Sponsors this year include Battle Lumber, Barney’s, M.B. Jones/Sprint/Town and Country Gas, Mt. Horeb Baptist Church, Atwell Pecan Co., Inc., First State Bank, Jefferson Energy Cooperative, W.T. Lamb Investments, Inc., Wrens Medical Associates, All Star Concrete, Avera Hardware and Industrial Supply, Inc., City of Wrens, Club Car/Ingersoll-Rand, Lowe’s, Prescott Septic Tank-Pumping, SouthernLINC Wireless, The News and Farmer/The Jefferson Reporter and WPEH Radio 92.1 FM.

“There are new teams and I believe there will be a lot of new faces on the track for the survivor walk this year,” McDonald said. “We want everyone that can, to come out to support the Jefferson County Relay.”

Bartow council raises water rates

Carol McLeod
Staff Writer

Bartow City Council voted Monday, April 26, to increase water rates to the city’s customers.

Rates have been the same since July 1, 2008.


Bartow Mayor Hubert Jordan said he received a letter from Georgia Rural Water Association with a recommendation based on a water rate study.

Jordan made a recommendation to the council that was lower than that suggested by the association, he said.

The mayor told council he had checked with Louisville and Wadley and compared their water rates to Bartow’s.

Residential rates inside the city limits currently are $12.50 for the first 2,000 gallons used in a month. That rate is increasing to $14.

Residential sewer rates inside the city are $18.50. That rate will increase to $20.

The commercial base rate is remaining the same, $60 for the first 50,000 gallons. However the cost per gallon over the base of 50,000 gallons is increasing from 90 cents per 1,000 gallons over the base to $1.06 per 1,000 gallons over the base.

Additionally, residential costs inside the city limits will increase from $1.10 per 1,000 gallons over the base of 2,000 gallons to $1.30.

Residential rates outside the city limits will increase from $18.50 for the first 2,000 gallons to $20.50. The charge for each 1,000 gallons over the base will be $1.80, up 20 cents from $1.60.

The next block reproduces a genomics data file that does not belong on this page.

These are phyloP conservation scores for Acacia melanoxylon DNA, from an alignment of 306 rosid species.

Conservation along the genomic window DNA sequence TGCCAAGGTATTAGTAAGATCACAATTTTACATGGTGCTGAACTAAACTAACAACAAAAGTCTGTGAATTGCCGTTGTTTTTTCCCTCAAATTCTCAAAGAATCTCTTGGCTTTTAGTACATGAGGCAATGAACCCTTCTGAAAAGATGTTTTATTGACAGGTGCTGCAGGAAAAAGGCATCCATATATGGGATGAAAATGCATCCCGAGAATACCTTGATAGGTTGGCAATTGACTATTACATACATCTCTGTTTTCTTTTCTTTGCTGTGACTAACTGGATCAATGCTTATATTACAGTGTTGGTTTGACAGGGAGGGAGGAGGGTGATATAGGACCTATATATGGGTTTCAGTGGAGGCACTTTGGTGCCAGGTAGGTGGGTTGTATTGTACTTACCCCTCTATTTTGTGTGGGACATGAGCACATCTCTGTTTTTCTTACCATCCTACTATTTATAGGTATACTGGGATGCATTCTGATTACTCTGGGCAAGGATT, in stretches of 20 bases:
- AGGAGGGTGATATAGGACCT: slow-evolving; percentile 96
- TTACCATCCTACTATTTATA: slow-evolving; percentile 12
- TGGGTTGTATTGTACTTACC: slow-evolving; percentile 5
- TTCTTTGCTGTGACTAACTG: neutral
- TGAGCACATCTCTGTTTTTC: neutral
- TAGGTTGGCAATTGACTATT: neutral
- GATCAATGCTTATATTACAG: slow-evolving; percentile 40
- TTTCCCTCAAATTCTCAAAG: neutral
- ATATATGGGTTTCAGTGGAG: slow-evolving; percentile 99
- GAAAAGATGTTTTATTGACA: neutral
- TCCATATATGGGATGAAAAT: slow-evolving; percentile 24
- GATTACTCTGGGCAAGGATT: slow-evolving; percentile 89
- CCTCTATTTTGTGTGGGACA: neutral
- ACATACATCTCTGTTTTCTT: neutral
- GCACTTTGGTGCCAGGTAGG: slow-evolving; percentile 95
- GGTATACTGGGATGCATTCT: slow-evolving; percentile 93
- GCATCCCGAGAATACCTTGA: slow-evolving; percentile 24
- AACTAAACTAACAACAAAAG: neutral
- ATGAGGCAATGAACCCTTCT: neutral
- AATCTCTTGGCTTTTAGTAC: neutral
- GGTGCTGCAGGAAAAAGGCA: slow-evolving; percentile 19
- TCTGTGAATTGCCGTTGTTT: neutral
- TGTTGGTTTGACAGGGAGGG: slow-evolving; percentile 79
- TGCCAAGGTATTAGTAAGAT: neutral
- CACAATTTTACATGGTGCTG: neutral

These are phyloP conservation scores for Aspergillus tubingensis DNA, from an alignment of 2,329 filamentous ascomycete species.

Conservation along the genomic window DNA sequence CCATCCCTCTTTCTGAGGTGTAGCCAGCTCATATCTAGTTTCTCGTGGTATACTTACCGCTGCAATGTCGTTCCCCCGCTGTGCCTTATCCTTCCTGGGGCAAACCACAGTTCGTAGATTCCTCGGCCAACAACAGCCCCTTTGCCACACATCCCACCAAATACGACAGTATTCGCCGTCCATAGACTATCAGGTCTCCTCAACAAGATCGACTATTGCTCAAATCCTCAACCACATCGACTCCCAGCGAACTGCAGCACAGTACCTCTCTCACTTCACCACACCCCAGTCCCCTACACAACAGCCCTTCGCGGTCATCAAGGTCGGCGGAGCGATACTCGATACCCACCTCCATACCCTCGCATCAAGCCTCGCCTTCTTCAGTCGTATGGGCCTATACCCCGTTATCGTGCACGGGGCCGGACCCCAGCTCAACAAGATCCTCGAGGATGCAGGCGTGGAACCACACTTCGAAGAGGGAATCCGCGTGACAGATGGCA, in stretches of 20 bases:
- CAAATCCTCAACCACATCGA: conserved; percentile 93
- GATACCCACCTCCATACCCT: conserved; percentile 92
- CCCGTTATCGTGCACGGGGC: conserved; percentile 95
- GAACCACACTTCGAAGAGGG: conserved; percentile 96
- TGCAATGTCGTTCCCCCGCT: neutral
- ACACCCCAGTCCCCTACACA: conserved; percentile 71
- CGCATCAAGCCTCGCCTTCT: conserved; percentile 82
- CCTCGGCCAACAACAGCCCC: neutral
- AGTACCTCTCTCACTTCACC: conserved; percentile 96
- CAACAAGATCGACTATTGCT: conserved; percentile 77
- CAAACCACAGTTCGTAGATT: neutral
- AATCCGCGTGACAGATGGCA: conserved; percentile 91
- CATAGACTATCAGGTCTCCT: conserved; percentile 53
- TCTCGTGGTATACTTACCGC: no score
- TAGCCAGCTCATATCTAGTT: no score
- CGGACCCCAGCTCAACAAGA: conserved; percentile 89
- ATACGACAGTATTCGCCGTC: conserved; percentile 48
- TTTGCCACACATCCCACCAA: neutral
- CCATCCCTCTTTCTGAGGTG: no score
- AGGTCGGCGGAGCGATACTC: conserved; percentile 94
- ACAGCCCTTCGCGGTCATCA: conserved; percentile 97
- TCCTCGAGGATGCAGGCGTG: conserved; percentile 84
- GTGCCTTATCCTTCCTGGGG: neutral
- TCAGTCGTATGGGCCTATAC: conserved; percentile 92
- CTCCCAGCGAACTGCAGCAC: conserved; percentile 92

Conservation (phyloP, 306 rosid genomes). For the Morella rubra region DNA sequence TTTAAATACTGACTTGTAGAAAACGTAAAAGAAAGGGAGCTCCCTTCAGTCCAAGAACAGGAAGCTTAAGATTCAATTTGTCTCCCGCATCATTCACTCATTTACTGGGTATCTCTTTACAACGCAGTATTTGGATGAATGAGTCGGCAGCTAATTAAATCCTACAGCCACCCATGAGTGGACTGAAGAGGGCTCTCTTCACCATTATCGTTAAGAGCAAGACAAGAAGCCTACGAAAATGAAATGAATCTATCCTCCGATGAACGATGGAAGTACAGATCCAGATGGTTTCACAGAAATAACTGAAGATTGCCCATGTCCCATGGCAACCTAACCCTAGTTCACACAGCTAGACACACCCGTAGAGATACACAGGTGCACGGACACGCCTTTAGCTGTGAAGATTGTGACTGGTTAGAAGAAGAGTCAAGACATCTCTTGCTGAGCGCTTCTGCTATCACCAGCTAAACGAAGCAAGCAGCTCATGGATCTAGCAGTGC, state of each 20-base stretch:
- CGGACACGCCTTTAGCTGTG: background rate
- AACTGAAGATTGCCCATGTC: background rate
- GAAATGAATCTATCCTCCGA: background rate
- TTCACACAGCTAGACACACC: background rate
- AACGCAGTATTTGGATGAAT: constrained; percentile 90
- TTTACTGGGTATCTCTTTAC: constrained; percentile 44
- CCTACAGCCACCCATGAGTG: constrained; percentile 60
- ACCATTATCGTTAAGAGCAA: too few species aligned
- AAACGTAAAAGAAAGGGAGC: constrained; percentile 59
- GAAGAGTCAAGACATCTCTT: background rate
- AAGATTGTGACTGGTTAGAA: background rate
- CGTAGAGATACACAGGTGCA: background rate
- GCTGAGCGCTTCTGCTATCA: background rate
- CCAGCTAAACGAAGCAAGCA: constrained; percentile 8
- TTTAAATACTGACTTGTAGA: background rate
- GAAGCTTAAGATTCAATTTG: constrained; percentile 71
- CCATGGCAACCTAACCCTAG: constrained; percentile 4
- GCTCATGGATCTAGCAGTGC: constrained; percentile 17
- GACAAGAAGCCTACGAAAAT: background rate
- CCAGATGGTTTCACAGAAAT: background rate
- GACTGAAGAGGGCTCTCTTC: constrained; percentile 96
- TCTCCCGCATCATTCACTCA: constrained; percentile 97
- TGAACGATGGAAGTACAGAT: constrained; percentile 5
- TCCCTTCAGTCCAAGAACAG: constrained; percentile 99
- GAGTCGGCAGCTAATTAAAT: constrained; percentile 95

Garbage rates will stay the same.

The mayor addressed the reason for the increase by saying, “We’ve got to have more money to operate.” The new rates will go into effect June 1.

A citizen who was present told the council there are businesses that come into the city and pull water from fire hydrants and therefore do not pay the city for using its water.

In other news, a recent food giveaway was held in the city. The event, sponsored by the food pantry in Louisville, resulted in 190 families stopping by and picking up food.

“They had a lot of food,” Councilman Lee Shellman said.

Councilman Billy Neal said after the event the group picked up every bit of trash in the area, even trash that had been there prior to the event.

A citizen asked council when the city would be spraying for mosquitoes.

Jordan said the city didn’t have the money for this.

City manager Susan Scarboro said the cost is about $1,000 for 35 gallons.

Council discussed the possibility of finding grants to help with the cost. The mayor asked Scarboro to check into this.

Keith Scarboro asked if he could work for the town. He said the mayor had said it may appear to be a conflict of interest since his wife is the city manager.

“We aren’t in any position to do anything extra,” the mayor said. “Especially in the water department. We just don’t have the money.”